Negligence Definition Under the Law: Legal Terminology Guide

Posted by Jeremy Greer | Thu, Aug 20, 2020

What is Negligence?

In personal injury cases, proving negligence is everything. It is the cornerstone of such a lawsuit. It’s so vital that if you can’t prove it, your case will most likely fail.

So what does negligence mean and why is it so important? That’s what we’ll discuss in today’s post.

 

The Everyday Definition of Negligence

In the dictionary, negligence refers to the failure of taking care of something that often leads to an unwanted outcome. A more straightforward negligence definition can say that someone acted irresponsibly.

In everyday language, a lot of things can define negligent acts, regardless if they’re harmful or not. It can be as serious as leaving a lit candle in your home, causing it to burn down. Or it can be something relatively harmless like irresponsibly leaving your car keys inside the house.

 

The Legal Definition of Negligence

However, when it comes to legal terms, negligence takes on a more specific meaning. Here’s the negligence definition by law:

“Failure to exercise a sufficient level of care that another sane person would’ve done in the same situation."

The second half is the crucial part of the negligence definition as used by law. It stipulates that the negligent person knowingly put others in harm's way by an extraordinary level of carelessness that a reasonable person wouldn't do. 

The best example is drunk driving. When you injure someone due to driving under the influence, you blatantly disregarded their wellbeing. It’s a decision that you knew had potential dangers but did so anyway.

 

Elements of Legal Negligence

To prove that a defendant was indeed negligent and caused your injury, it must satisfy all four elements of negligence law:

  • Duty of Care

Duty of care refers to the responsibility of each individual to act in a way that doesn’t cause harm to others. Drivers, for example, are bound by a duty of care to let pedestrians pass, or to operate a vehicle in a way that doesn't intentionally cause an accident. 

In the previous drunk driving example, getting behind the wheel intoxicated already constitutes a violation of a driver’s duty of care. He or she will most likely not follow traffic rules when driving or does so in a very reckless manner. These actions can directly harm others on the road.

 

  • Breach of Duty

Once duty of care has been established, you then have to prove that the suspect knowingly or unknowingly violated that duty. Going back to our drunk driving example, if the driver ran someone over, it’s a breach of that driver’s duty to the victim.

Duty of care and breach of duty are often the easiest of the four elements to prove. That's because duty of care and the subsequent violation of it is already clearly defined by the law. 

 

  • Causation

Causation is proving that the negligent breach of duty by the suspect directly caused the injury of another person, without a shadow of a doubt. This is often done with witnesses or experts.

A simple causation is when someone ran the red light, which hit another car and caused injury to the driver.

However, if that same car caused a second car to swerve, and the second car is the one that hit you and caused the injury, it's not direct causation. In the latter example, the traffic offender is not liable for your injuries, and you can't claim damages against them.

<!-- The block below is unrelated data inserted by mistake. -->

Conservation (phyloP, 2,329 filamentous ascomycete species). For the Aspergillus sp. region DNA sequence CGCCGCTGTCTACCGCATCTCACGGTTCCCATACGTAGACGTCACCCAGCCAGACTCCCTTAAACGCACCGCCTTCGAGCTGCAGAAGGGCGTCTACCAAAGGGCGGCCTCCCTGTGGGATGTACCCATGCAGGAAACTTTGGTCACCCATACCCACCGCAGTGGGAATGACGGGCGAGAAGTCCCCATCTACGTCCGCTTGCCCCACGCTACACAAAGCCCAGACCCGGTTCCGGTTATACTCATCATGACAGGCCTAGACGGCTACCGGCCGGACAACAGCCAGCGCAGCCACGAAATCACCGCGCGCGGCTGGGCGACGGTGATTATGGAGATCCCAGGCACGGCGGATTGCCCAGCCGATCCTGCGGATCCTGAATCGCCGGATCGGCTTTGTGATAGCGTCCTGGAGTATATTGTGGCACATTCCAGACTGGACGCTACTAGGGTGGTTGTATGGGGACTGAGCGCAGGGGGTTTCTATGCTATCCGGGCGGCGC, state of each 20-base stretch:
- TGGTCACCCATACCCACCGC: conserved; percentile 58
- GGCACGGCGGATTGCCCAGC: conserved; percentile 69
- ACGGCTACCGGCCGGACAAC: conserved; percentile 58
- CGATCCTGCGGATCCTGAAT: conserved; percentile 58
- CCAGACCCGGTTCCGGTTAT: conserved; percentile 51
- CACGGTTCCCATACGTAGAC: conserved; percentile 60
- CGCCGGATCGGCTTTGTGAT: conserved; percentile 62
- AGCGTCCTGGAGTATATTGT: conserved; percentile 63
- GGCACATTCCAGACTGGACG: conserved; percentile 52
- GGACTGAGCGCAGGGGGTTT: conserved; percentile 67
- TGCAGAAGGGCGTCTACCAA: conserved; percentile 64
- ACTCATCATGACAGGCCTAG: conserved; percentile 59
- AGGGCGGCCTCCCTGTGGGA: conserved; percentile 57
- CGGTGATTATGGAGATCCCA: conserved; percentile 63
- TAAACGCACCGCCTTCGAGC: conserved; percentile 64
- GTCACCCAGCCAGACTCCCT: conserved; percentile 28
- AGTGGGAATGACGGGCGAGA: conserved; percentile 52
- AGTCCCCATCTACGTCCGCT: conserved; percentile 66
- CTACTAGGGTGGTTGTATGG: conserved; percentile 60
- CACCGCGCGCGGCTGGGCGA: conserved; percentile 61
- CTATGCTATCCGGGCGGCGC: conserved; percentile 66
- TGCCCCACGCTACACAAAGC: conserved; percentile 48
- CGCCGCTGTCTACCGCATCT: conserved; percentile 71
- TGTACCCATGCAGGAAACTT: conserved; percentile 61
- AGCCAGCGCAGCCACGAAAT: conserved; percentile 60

• Damages

The final component of proving negligence is to clearly define the damages the victim sustained, then translate that into a dollar amount. Damages encompass not only physical pain but also emotional distress as well.

Proving damages is often the most complicated part of negligence cases, as lawyers need to gather lots of evidence. That’s where an automated system like Digital WarRoom’s eDiscovery document management platform can help. It makes requesting and managing all the evidence pertinent to the case as effortless as possible.

 

Types of Negligence

Under the negligence definition, there are many different subtypes.

One is criminal negligence. This is where a negligent act leads to someone committing a crime. Drunk driving that directly caused the death of a pedestrian is an example of criminal negligence.

Gross negligence, on the other hand, is where the person knowingly and intentionally chose to be negligent.

Sometimes, there are cases when an injury is caused by the negligence of both the victim and the suspect. How these are resolved depends on the court’s decision making model.

Pure contributory negligence is when you directly caused your own injuries, even though someone else initiated the sequence of events that lead to that. Here, you won’t be liable for any compensation.

The other model is comparative negligence, meaning your compensation is reduced based on the percentage you caused into your own injuries.

 

Digital WarRoom

Proving negligence is one of the most crucial aspects of winning personal injury cases, and it all starts with gathering strong pieces of evidence. Our eDiscovery software platform can make this step easy for you by giving you a wealth of legal information at your fingertips. Contact us today to schedule a demo.

Written by Jeremy Greer

Jeremy is the Marketing Director at Digital WarRoom. He believes in making eDiscovery accessible for everyone and creating publicly available educational content. You can find him exploring National Parks, watching Seattle sports, or sitting in the yellow booth on the Bainbridge Island ferry.

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